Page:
Things are not as bad as some make out says the New Zealand Employers’ Federation brochure “From Rhetoric to Reality. Facts show the Employment Contracts Act (ECA) has advantaged New Zealanders.”
Research shows that New Zealanders often think things are worse than they are. This perception, or “Clayton’s grief”, is the function of numerous negative stories run by people who want everyone to think everything is really bad.
But cheer up. Things are’nt so bad, despite what some politicians try to tell you. In fact most people are doing well and are pretty happy.
For example real incomes are UP. Between March 1992 and March 1999 average hourly earnings increased at a rate of 17.7%, while inflation has risen just 12%. More income means more security. Since the ECA real incomes have risen.
At the same time strikes are Down, despite some politicians saying that today’s workplaces are full of conflict and hatred. Research shows over 75 % of employees are satisfied or very satisfied with their employers.
Days lost due to strikes are negligible under the ECA especially when compared with Department of Statistics’ figures showing a drop from 330,923 person days of work lost in 1990 to 11,778 in 1998.
This is the lowest in 64 years.
This is good for families who, in the past, lost valuable income and savings through strikes. It’s good news too for employers in terms of guaranteed supply of product and services. It is obviously good for jobs.
Employment is UP. Between 1992-1999 we have seen an 18.9% increase in employment for men and women in all ethnic groups. New jobs mean new opportunities. Employment is a top priority for voters and for employers. The ECA helps employers create new jobs and research shows 80 percent of people are satisfied or very satisfied with their jobs.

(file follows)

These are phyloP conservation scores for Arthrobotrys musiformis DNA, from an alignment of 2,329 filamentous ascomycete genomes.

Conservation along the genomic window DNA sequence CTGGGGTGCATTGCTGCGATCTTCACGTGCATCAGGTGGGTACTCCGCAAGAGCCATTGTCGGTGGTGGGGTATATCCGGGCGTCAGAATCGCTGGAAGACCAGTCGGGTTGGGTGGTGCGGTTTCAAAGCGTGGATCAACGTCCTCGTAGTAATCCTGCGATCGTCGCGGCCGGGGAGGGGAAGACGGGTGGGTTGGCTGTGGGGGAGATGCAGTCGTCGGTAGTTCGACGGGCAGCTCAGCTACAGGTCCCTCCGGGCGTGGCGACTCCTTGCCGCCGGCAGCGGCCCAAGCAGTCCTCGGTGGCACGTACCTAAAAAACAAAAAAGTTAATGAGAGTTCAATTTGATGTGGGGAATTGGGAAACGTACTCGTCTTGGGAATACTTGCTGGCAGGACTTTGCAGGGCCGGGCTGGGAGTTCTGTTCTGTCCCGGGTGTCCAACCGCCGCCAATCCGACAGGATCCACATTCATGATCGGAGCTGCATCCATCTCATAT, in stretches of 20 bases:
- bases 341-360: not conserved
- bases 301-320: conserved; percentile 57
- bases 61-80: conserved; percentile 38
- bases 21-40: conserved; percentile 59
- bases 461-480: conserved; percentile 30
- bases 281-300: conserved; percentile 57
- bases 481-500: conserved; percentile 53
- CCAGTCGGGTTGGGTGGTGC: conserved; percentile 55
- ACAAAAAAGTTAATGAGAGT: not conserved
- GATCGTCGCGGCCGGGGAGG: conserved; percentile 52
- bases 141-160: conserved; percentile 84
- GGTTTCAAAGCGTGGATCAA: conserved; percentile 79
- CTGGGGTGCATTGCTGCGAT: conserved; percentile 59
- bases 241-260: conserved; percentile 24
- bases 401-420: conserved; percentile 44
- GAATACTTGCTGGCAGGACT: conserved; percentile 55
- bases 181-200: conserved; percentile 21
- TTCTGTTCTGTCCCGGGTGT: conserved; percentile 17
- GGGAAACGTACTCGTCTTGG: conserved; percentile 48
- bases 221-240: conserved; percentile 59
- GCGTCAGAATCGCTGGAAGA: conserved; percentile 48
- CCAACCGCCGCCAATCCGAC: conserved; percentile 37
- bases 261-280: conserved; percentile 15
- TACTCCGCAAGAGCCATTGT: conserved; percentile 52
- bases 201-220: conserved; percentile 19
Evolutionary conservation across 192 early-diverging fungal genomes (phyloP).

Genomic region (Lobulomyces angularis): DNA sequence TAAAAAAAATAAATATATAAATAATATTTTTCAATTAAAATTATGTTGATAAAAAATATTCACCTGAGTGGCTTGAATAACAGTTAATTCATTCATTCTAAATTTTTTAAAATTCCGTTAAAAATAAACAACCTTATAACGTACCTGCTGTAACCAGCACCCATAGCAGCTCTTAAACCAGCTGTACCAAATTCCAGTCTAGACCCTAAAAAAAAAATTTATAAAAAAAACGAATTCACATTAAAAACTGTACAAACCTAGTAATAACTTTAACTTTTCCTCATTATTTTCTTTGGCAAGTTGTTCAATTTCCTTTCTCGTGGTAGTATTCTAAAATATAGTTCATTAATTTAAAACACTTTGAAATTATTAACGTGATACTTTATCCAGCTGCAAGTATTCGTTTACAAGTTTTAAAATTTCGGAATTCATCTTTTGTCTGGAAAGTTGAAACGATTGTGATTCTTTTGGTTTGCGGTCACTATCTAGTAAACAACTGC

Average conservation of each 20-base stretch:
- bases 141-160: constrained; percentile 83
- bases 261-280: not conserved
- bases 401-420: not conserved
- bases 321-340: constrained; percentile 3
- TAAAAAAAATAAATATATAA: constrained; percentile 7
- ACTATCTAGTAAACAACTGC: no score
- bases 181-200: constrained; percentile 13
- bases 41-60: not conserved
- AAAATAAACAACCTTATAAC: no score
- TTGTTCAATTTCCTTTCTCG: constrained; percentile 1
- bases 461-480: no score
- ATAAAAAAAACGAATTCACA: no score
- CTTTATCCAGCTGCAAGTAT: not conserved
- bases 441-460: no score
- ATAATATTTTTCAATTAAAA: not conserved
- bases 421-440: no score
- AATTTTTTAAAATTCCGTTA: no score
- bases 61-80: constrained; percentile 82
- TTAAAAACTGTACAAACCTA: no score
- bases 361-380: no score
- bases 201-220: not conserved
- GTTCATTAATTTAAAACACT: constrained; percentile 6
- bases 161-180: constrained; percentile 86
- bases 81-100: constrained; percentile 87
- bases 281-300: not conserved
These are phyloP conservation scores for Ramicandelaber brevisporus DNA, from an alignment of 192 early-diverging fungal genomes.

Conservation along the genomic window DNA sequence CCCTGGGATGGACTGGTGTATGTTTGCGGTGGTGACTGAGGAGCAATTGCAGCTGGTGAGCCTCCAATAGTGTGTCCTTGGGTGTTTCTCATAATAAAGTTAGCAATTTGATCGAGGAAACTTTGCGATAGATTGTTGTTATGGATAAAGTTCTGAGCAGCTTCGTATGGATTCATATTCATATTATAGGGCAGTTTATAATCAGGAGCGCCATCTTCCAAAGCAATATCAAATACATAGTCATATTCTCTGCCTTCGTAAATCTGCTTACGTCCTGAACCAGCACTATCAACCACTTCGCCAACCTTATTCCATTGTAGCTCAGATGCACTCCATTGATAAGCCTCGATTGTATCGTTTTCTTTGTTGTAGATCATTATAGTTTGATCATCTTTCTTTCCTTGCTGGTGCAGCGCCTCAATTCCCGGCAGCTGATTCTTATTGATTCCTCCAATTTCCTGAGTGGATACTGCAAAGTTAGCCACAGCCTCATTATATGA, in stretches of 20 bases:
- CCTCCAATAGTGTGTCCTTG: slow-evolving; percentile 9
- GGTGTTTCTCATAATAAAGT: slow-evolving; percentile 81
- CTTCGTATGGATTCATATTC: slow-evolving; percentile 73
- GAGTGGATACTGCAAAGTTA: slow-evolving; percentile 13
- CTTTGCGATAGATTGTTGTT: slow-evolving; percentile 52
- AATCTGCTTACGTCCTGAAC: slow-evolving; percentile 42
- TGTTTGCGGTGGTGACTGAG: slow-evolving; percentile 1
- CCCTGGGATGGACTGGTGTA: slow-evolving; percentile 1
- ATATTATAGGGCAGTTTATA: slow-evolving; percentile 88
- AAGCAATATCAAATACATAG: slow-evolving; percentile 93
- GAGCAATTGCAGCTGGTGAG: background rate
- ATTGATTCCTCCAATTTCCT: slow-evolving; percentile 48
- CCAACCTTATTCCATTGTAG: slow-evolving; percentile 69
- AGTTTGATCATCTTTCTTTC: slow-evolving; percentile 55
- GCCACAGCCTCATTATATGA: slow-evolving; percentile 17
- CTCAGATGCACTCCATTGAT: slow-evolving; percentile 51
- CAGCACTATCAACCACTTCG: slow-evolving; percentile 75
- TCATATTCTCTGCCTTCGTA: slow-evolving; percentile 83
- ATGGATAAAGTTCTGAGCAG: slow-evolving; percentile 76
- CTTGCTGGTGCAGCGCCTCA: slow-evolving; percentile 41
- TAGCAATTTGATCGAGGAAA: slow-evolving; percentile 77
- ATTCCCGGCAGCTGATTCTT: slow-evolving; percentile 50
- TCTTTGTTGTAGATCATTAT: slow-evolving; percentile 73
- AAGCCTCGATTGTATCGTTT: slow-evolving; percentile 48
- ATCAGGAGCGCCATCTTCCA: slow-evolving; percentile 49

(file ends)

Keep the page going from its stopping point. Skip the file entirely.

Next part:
And it isn’t the end of the world on the small business front either. Between 1994-1998 there has been a net 28.1% increase in the number of small businesses. This is an increase of 49,646 more businesses creating employment.
Industry Training is Up. Contrary to what some say, there has been a massive increase in industry training since 1994. This 200% increase in industry training, supported by the ECA is the largest since records were kept. Rewards in the new economy mean Kiwis have to up skill and train. Employers are increasingly providing training as part of their core activities. From just 15,805 trainees in 1994, we now have 47,345 people in training this year. Employees and employers both benefit.
Since 1992, there have been over 250,000 new jobs created. Despite the Asian economic crisis, the recession, floods and droughts in New Zealand, new jobs are still being created. Over two thirds are full-time.
The ECA is an important part of the economic mix that is helping, and will continue to help New Zealand grow.
So things are not as bad as some would have us believe. Yes there will always be a few bad employers and some bad employees, whatever the law. But the reality is for the other 99%, things aren’t too bad at all – in fact they are quite good.